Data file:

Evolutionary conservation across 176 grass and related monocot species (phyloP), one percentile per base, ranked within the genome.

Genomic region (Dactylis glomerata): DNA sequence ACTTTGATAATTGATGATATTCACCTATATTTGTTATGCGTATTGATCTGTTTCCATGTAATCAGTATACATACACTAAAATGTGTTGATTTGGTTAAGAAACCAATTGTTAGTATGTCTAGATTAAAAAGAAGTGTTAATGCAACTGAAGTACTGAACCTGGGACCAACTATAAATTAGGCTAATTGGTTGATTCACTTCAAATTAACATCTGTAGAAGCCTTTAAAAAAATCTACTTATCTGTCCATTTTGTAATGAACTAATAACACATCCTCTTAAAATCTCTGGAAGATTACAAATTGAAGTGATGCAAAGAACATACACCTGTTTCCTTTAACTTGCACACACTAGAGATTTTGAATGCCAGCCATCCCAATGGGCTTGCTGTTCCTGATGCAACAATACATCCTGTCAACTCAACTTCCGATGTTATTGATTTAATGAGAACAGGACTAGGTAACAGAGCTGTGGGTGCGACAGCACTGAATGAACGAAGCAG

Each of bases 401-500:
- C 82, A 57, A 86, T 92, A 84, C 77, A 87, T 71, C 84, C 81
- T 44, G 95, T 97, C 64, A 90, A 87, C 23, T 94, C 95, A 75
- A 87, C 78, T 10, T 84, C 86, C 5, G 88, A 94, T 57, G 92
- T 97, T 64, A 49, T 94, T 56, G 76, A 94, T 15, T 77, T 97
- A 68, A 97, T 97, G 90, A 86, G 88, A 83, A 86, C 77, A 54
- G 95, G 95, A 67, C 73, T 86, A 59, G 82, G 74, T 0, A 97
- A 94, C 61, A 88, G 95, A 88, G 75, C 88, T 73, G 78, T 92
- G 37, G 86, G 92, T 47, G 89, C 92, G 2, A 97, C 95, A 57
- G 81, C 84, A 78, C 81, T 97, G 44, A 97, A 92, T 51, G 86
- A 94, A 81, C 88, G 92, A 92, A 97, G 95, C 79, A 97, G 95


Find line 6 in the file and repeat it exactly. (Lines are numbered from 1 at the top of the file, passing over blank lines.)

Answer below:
- A 87, C 78, T 10, T 84, C 86, C 5, G 88, A 94, T 57, G 92